He drove a fire-engine-red Dodge Viper with caution-yellow wheels. Warren Spector, who created the franchise of games, remembered meeting Fargo at a conference in 1989. walks Brian Fargo, the first guy to prove you have to be a geek to make games, a Spector said. this good-looking, nicely dressed, articulate guy. And there we were in shlubbyT-shirts, taped-up glasses and ripped-up jeans.
He brought a touch of Fargo worked hard, regularly logging 14-hour days, including weekends. He partied just as hard. Those who worked at Interplay during mid-1990s said arock roll atmosphere permeated the culture. was just how a little boy would fantasize it would be like to be working at a video game said one longtime Interplay executive, who declined to be named. At company Christmas parties, held each year at the Galaxy Theatre in Santa Ana, Fargo worked the crowd and poured liberal shots of Patron tequila or Jagermeister liqueur.
But the party came to an abrupt halt in 1998. Interplay had been profitable every year until then, according to Fargo and former company executives. Red Ink and an Exit Then, the year the company went public, Interplay began to bleed losses. James Lin, a former Wall Street analyst who tracked Interplay, attributes the red ink to a strategic attempt to broaden the products from PC games to console games. had difficulty meeting Lin said.
was the right decision but poorly As Fargo continued to invest in console games, Interplay piled up $50 million in debt. Fargo needed cash fast. He made a Faustian bargain and sold a controlling stake in Interplay in March 1999 to French company Titus Interactive for $25 million. Almost immediately, he found himself butting heads with chairman, Herve Caen. Caen declined to be interviewed for this article.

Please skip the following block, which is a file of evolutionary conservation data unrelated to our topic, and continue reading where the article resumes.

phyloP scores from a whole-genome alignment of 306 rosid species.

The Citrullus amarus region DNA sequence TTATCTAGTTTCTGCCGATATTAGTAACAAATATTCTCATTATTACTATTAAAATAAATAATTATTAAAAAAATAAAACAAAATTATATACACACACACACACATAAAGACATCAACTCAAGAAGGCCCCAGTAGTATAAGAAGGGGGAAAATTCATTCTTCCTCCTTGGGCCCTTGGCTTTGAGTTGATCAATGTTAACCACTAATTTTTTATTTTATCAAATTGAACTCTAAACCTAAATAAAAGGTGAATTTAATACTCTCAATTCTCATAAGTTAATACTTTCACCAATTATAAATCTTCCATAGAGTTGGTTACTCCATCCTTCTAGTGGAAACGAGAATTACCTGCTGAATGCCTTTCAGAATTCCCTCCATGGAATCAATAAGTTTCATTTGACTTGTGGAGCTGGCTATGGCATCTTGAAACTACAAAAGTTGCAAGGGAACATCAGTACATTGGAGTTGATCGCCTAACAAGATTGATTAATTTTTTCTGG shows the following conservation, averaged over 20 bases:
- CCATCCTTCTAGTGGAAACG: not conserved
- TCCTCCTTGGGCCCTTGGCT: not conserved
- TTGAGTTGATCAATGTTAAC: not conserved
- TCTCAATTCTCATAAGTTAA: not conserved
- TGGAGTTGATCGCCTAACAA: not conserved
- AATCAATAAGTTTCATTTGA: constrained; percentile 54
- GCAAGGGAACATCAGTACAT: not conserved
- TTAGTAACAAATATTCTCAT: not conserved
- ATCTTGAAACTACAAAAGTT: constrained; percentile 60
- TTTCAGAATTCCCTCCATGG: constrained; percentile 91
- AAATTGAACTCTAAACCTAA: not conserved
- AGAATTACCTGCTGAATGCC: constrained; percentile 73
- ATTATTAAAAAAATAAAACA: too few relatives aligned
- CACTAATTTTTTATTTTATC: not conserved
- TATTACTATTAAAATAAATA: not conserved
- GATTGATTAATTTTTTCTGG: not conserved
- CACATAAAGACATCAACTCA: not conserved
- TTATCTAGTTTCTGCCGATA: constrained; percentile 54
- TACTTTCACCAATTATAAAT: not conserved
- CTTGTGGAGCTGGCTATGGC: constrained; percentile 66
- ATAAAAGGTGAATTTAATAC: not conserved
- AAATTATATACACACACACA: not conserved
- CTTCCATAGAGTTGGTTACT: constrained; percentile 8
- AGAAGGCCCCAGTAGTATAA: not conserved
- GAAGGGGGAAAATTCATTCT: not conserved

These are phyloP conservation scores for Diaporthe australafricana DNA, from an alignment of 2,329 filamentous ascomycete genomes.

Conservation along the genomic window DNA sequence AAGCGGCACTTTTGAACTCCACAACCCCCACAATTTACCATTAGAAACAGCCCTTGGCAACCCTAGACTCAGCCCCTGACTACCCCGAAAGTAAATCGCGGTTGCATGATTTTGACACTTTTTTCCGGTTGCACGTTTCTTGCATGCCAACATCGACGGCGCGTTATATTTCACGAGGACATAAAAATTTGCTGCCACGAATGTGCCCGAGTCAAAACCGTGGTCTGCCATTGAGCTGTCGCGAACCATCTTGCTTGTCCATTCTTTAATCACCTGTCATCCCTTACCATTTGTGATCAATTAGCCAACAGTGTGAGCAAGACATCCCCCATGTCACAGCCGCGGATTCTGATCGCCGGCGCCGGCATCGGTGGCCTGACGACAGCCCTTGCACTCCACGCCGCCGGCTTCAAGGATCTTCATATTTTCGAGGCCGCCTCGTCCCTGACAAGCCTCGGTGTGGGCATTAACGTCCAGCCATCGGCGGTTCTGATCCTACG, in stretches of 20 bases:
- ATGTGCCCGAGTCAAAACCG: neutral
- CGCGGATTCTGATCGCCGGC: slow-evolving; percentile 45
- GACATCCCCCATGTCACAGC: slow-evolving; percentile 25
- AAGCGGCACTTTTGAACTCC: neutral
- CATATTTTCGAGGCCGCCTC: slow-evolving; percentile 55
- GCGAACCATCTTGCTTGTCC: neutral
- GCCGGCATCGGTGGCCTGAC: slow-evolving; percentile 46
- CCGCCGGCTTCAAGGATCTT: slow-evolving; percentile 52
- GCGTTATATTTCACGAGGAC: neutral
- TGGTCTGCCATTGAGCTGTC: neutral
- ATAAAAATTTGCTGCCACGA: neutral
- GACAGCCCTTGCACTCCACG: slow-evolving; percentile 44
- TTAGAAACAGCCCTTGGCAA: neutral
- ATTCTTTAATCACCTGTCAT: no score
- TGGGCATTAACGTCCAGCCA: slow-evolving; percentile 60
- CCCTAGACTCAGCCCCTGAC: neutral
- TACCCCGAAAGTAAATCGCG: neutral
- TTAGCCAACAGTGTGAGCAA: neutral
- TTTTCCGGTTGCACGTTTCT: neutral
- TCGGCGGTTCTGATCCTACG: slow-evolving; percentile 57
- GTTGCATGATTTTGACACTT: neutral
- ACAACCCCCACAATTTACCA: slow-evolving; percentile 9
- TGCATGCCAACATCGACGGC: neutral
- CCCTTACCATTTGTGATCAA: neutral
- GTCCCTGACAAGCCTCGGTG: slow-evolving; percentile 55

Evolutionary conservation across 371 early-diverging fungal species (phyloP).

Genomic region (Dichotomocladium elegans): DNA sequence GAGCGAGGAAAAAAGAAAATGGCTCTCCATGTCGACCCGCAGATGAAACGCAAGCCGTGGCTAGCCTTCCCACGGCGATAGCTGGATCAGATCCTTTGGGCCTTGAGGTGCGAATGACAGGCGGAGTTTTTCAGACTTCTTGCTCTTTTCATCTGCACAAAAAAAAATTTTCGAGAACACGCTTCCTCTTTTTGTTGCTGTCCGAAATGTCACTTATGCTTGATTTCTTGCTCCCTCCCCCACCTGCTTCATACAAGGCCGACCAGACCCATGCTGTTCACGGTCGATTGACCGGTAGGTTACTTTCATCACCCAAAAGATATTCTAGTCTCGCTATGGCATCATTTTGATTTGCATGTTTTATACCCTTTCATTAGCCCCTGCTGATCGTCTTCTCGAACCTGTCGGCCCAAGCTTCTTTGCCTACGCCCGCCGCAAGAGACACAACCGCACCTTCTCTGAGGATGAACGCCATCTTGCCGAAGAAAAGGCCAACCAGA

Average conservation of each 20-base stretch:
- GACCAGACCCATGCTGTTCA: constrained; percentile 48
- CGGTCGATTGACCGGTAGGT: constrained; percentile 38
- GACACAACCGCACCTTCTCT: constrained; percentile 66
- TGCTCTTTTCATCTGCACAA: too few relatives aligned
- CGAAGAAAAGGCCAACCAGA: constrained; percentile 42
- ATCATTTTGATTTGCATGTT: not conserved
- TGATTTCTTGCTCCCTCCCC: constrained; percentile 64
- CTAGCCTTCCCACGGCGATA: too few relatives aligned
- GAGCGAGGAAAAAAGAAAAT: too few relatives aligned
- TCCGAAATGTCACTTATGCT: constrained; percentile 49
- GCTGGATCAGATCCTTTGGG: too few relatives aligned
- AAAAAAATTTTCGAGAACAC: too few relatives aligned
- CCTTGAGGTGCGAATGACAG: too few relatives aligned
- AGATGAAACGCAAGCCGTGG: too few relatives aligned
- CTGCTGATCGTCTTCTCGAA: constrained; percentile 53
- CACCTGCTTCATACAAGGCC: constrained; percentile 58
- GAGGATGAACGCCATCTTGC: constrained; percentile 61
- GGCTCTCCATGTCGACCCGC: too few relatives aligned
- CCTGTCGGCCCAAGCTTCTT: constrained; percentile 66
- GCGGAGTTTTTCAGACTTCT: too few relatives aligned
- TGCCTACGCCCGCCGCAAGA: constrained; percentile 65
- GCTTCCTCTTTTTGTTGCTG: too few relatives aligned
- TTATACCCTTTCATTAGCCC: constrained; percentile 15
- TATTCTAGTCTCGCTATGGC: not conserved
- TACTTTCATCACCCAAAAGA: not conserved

started hating going to Fargo said. were quitting. Vendors were suing. There was unbelievably bad news every single Things came to a head when Titus issued a surprise news re- lease in July 2001 saying it had seized control of board. Exhausted and demoralized, Fargo gave up.
He got married and disappeared on a monthlong honeymoon cruise. Despite having more than enough money to never have to work again, Fargo wanted back in the game. He found investors and launched InXile last year. His business card reads in The offices are tucked in a Newport Beach strip mall next to Surf Shop. Employees jockey for parking with customers of a Subway sandwich restaurant.
worlds away from corporate headquarters, where Fargo had the reception-area restrooms professionally decorated. first game, Tale: Waking the is a tongue-in-cheek adventure set for release next year. It pokes knowing fun at the sword-and- sorcery genre that the first helped define nearly 20 years ago. The hero starts in the game with a single talent the ability to conjure a rat. As he gathers experience, the bard is able to do more.
Like the protagonist, Fargo plans this time to leverage his experience, rather than the brute force he relied on to launch Interplay. you get older, you have less stamina for 20-hour fellow game creator Spector observed. years ago, that an issue. These days, it Fargo believes he has the formula hire bright, young talent and watch them flourish. other week, they worked all night to meet an internal Fargo said.
never asked them to do that. They just decided to do that on their 40 and Still in the Business of Video Games Games, from Page C1 Robert Lachman Los Angeles Times think I could make the games Ido now 10 years ago. I have the real-life experience Brian Fargo, founder of InXile Entertainment called Supercenters in California in the next few years. As it is, the Bentonville, giant and other retailers that sell from warehouse-like outlets, including Costco Wholesale Corp. and Wholesale Club account for more than of U.S.
grocery sales. The national supermarket chains of Safeway Kroger which owns Ralphs, and Albertsons Inc. the companies involved in the Southern and Central California strike fear the big-box competitors because their largely nonunion operating costs are to lower than those of the chains. So, unsurprisingly, the chains cite the generous health and pension benefits in the last contract with the United Food and Commercial Workers union as unsustainable competitive disadvantages. The union, too, points an accusing finger at Wal- Mart, saying its tightfistedness when it comes to wages and benefits threatens all laborers.